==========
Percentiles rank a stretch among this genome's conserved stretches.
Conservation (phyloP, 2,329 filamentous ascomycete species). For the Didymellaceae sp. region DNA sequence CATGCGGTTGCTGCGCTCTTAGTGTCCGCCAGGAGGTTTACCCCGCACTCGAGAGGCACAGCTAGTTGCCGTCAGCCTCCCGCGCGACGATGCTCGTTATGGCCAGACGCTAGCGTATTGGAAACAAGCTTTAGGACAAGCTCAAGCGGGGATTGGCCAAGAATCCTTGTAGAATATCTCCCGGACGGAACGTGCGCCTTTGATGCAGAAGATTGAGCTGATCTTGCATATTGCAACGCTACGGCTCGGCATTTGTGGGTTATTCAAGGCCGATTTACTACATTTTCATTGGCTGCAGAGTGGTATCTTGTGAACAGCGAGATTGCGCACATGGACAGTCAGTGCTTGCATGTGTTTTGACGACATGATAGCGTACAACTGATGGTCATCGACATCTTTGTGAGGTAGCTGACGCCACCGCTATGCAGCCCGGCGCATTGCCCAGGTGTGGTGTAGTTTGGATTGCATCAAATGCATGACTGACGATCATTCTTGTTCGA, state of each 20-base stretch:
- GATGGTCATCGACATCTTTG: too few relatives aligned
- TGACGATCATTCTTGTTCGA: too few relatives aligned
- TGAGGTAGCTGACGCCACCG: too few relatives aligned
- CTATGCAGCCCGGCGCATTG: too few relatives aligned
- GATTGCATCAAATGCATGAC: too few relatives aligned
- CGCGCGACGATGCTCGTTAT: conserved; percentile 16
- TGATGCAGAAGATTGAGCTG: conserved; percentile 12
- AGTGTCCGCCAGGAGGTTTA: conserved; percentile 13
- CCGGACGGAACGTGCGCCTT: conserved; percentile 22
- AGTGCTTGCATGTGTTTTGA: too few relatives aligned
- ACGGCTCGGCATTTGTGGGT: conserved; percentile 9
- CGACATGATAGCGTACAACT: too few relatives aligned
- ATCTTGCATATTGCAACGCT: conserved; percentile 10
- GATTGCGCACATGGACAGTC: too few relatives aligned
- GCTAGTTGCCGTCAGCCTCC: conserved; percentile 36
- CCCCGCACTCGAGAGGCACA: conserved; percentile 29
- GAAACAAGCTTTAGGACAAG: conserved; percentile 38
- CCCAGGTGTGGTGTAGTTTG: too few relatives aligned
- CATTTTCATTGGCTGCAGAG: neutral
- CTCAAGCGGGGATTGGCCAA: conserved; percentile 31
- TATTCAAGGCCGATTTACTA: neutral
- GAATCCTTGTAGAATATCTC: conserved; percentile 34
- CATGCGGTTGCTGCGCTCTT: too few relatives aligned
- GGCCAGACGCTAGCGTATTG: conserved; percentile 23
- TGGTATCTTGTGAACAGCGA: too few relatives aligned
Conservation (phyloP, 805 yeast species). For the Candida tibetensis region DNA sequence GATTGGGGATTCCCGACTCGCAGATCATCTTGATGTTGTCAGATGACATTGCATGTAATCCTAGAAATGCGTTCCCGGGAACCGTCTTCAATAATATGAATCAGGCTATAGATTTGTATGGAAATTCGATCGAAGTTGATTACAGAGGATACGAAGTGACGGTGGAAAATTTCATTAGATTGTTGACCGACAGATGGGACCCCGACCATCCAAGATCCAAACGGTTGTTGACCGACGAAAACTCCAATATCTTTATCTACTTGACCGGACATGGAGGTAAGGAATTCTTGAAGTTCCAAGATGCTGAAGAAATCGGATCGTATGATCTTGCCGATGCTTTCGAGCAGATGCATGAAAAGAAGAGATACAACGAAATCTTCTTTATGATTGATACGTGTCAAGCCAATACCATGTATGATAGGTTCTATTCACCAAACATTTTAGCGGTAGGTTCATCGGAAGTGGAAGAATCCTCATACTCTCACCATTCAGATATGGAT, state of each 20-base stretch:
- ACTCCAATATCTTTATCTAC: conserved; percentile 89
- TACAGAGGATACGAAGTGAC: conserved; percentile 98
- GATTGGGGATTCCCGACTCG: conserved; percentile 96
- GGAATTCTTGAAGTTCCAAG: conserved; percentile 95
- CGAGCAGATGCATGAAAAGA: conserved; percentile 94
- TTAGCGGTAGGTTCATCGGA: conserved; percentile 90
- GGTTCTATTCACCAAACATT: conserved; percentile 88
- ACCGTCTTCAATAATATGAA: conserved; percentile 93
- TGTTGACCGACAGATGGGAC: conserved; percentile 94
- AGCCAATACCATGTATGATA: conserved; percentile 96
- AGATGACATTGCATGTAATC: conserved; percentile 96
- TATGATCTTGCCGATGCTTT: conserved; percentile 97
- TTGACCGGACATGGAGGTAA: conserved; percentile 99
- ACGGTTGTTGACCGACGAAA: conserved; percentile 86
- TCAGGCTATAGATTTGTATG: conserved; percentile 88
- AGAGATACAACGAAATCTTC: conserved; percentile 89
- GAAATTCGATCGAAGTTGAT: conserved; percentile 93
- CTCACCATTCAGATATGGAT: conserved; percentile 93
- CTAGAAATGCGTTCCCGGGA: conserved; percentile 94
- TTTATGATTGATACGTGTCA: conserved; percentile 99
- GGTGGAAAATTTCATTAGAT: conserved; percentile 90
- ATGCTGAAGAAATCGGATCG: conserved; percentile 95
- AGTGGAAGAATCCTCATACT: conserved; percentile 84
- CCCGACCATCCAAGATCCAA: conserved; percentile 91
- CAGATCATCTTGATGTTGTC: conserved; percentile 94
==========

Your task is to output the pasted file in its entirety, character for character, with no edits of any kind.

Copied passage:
Percentiles rank a stretch among this genome's conserved stretches.
Conservation (phyloP, 2,329 filamentous ascomycete species). For the Didymellaceae sp. region DNA sequence CATGCGGTTGCTGCGCTCTTAGTGTCCGCCAGGAGGTTTACCCCGCACTCGAGAGGCACAGCTAGTTGCCGTCAGCCTCCCGCGCGACGATGCTCGTTATGGCCAGACGCTAGCGTATTGGAAACAAGCTTTAGGACAAGCTCAAGCGGGGATTGGCCAAGAATCCTTGTAGAATATCTCCCGGACGGAACGTGCGCCTTTGATGCAGAAGATTGAGCTGATCTTGCATATTGCAACGCTACGGCTCGGCATTTGTGGGTTATTCAAGGCCGATTTACTACATTTTCATTGGCTGCAGAGTGGTATCTTGTGAACAGCGAGATTGCGCACATGGACAGTCAGTGCTTGCATGTGTTTTGACGACATGATAGCGTACAACTGATGGTCATCGACATCTTTGTGAGGTAGCTGACGCCACCGCTATGCAGCCCGGCGCATTGCCCAGGTGTGGTGTAGTTTGGATTGCATCAAATGCATGACTGACGATCATTCTTGTTCGA, state of each 20-base stretch:
- GATGGTCATCGACATCTTTG: too few relatives aligned
- TGACGATCATTCTTGTTCGA: too few relatives aligned
- TGAGGTAGCTGACGCCACCG: too few relatives aligned
- CTATGCAGCCCGGCGCATTG: too few relatives aligned
- GATTGCATCAAATGCATGAC: too few relatives aligned
- CGCGCGACGATGCTCGTTAT: conserved; percentile 16
- TGATGCAGAAGATTGAGCTG: conserved; percentile 12
- AGTGTCCGCCAGGAGGTTTA: conserved; percentile 13
- CCGGACGGAACGTGCGCCTT: conserved; percentile 22
- AGTGCTTGCATGTGTTTTGA: too few relatives aligned
- ACGGCTCGGCATTTGTGGGT: conserved; percentile 9
- CGACATGATAGCGTACAACT: too few relatives aligned
- ATCTTGCATATTGCAACGCT: conserved; percentile 10
- GATTGCGCACATGGACAGTC: too few relatives aligned
- GCTAGTTGCCGTCAGCCTCC: conserved; percentile 36
- CCCCGCACTCGAGAGGCACA: conserved; percentile 29
- GAAACAAGCTTTAGGACAAG: conserved; percentile 38
- CCCAGGTGTGGTGTAGTTTG: too few relatives aligned
- CATTTTCATTGGCTGCAGAG: neutral
- CTCAAGCGGGGATTGGCCAA: conserved; percentile 31
- TATTCAAGGCCGATTTACTA: neutral
- GAATCCTTGTAGAATATCTC: conserved; percentile 34
- CATGCGGTTGCTGCGCTCTT: too few relatives aligned
- GGCCAGACGCTAGCGTATTG: conserved; percentile 23
- TGGTATCTTGTGAACAGCGA: too few relatives aligned
Conservation (phyloP, 805 yeast species). For the Candida tibetensis region DNA sequence GATTGGGGATTCCCGACTCGCAGATCATCTTGATGTTGTCAGATGACATTGCATGTAATCCTAGAAATGCGTTCCCGGGAACCGTCTTCAATAATATGAATCAGGCTATAGATTTGTATGGAAATTCGATCGAAGTTGATTACAGAGGATACGAAGTGACGGTGGAAAATTTCATTAGATTGTTGACCGACAGATGGGACCCCGACCATCCAAGATCCAAACGGTTGTTGACCGACGAAAACTCCAATATCTTTATCTACTTGACCGGACATGGAGGTAAGGAATTCTTGAAGTTCCAAGATGCTGAAGAAATCGGATCGTATGATCTTGCCGATGCTTTCGAGCAGATGCATGAAAAGAAGAGATACAACGAAATCTTCTTTATGATTGATACGTGTCAAGCCAATACCATGTATGATAGGTTCTATTCACCAAACATTTTAGCGGTAGGTTCATCGGAAGTGGAAGAATCCTCATACTCTCACCATTCAGATATGGAT, state of each 20-base stretch:
- ACTCCAATATCTTTATCTAC: conserved; percentile 89
- TACAGAGGATACGAAGTGAC: conserved; percentile 98
- GATTGGGGATTCCCGACTCG: conserved; percentile 96
- GGAATTCTTGAAGTTCCAAG: conserved; percentile 95
- CGAGCAGATGCATGAAAAGA: conserved; percentile 94
- TTAGCGGTAGGTTCATCGGA: conserved; percentile 90
- GGTTCTATTCACCAAACATT: conserved; percentile 88
- ACCGTCTTCAATAATATGAA: conserved; percentile 93
- TGTTGACCGACAGATGGGAC: conserved; percentile 94
- AGCCAATACCATGTATGATA: conserved; percentile 96
- AGATGACATTGCATGTAATC: conserved; percentile 96
- TATGATCTTGCCGATGCTTT: conserved; percentile 97
- TTGACCGGACATGGAGGTAA: conserved; percentile 99
- ACGGTTGTTGACCGACGAAA: conserved; percentile 86
- TCAGGCTATAGATTTGTATG: conserved; percentile 88
- AGAGATACAACGAAATCTTC: conserved; percentile 89
- GAAATTCGATCGAAGTTGAT: conserved; percentile 93
- CTCACCATTCAGATATGGAT: conserved; percentile 93
- CTAGAAATGCGTTCCCGGGA: conserved; percentile 94
- TTTATGATTGATACGTGTCA: conserved; percentile 99
- GGTGGAAAATTTCATTAGAT: conserved; percentile 90
- ATGCTGAAGAAATCGGATCG: conserved; percentile 95
- AGTGGAAGAATCCTCATACT: conserved; percentile 84
- CCCGACCATCCAAGATCCAA: conserved; percentile 91
- CAGATCATCTTGATGTTGTC: conserved; percentile 94